Gratitude – a gift, not an instruction

Thursday morning my dharma talk was about gratitude. All week I had been noodling around about the concept of gratitude. At my Toastmasters club meeting,one club member gave a great short speech about research into the causes of true sustainable happiness. He said that one cause is meditation practice. Another is gratitude. Just two minutes a day of noting what we are grateful for can cause a shift into a state of happiness. Great news!

But the thing that kept coming back to me all during the week was how gratitude as most of us experience it has some challenging aspects. When we start listing things we are grateful for, we can see that they are almost always for things that may be taken away. In fact, because of the temporal nature of life itself, we can fairly say they will be taken away sooner or later.

Can we be grateful without tightening our grasp around what we are grateful for, fearful that we will lose it? Can we be grateful even when something precious has been taken away? When we lose a loved one, a relationship, a job, a home, our health, a physical ability — how do we deal with this idea of gratitude?

Depending on the severity of our loss, we may be too angry, feel too betrayed, feel too lost to be grateful. There’s no room for it in our hearts now, not with this huge hole, this heaviness or this rage. And yet some part of us, or perhaps some person somewhere, says we should still be grateful. Well, screw gratitude! There! Doesn’t that feel better?

Yes it does. But look at that sentence again. There’s another word in there, the word ‘should.’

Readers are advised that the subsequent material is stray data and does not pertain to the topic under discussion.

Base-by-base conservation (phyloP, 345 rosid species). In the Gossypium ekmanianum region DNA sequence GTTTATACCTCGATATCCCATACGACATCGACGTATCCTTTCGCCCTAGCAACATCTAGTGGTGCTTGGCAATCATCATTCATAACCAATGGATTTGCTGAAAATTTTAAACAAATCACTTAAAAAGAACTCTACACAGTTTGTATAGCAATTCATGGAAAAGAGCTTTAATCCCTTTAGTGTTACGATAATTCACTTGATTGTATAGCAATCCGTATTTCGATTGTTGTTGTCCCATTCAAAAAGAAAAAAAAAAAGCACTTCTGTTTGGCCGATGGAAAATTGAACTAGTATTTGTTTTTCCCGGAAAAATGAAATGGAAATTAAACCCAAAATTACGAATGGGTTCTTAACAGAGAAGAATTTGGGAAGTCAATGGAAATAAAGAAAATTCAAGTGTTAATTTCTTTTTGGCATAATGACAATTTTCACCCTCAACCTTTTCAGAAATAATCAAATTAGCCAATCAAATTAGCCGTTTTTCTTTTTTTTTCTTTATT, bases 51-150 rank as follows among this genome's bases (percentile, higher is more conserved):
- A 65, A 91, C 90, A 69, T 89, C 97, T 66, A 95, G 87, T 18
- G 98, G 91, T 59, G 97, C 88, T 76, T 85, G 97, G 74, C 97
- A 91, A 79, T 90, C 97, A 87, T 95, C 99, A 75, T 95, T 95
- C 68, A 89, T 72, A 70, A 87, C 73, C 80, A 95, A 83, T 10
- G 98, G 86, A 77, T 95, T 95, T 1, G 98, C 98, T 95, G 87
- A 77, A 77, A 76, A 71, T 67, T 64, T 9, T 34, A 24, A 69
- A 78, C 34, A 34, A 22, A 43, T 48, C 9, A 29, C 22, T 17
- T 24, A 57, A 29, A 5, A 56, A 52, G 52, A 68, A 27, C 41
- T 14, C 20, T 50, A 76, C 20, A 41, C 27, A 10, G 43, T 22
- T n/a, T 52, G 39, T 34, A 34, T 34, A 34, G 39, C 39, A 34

Should is really the culprit here. The feeling that we should feel something we don’t feel and don’t want to feel — that’s what creates a falsity in anything, in this case gratitude.

In our ongoing discussion of the Buddha’s river analogy for exploring The Middle Way, what does this word ‘should’ do? Should shoves us into the shallows of one shore or the other. When this should attaches to any word, even the most lovely word gratitude, then it makes it shallow and meaningless.

Back in the middle of the river, the gratitude rises naturally and is felt without obligation or longing. It simply exists as a felt sense of appreciation for this moment, whatever it is, understanding that this moment is temporal, fleeting, a gift we can only enjoy now, then it’s gone.

After arriving at this realization about gratitude, I looked back at my Thanksgiving eve 2009 dharma talk and my Thanksgiving Eve 2008 dharma talk and found that I had come to the same place about gratitude again and again. That is, I guess, the nature of the dharma! The truth reveals itself again and again. So if you feel like reading more about gratitude, read those dharma talks.

I am truly grateful for all of you who read this blog. It was originally meant to be a way for students who missed a class to keep up with an ongoing dharma talk theme, so I wouldn’t have to bring anyone up to speed. But now it is read by thousands of people all over the globe! Great gratitude for your kind attention, comments and questions.

In the US in late November our one day for giving thanks prompts these dharma talks about gratitude, but gratitude can’t be contained in a day. The following suggestion can be applied to any moment.

For those of you who will be gathering with family and friends in this traditional harvest feast, pause over pie to look about you and give space to simply notice your emotions. Allow room for all the automatic reactions that certain people bring up in you. See this complex pattern of life being lived. Notice desires for things or people to be different. Notice the desire to please, to appease, to tape someone’s mouth shut, to bop someone over the head or any of a myriad of reactions! Then sit with the full force of life being lived and simply savor it.

Let me know your thoughts on this.

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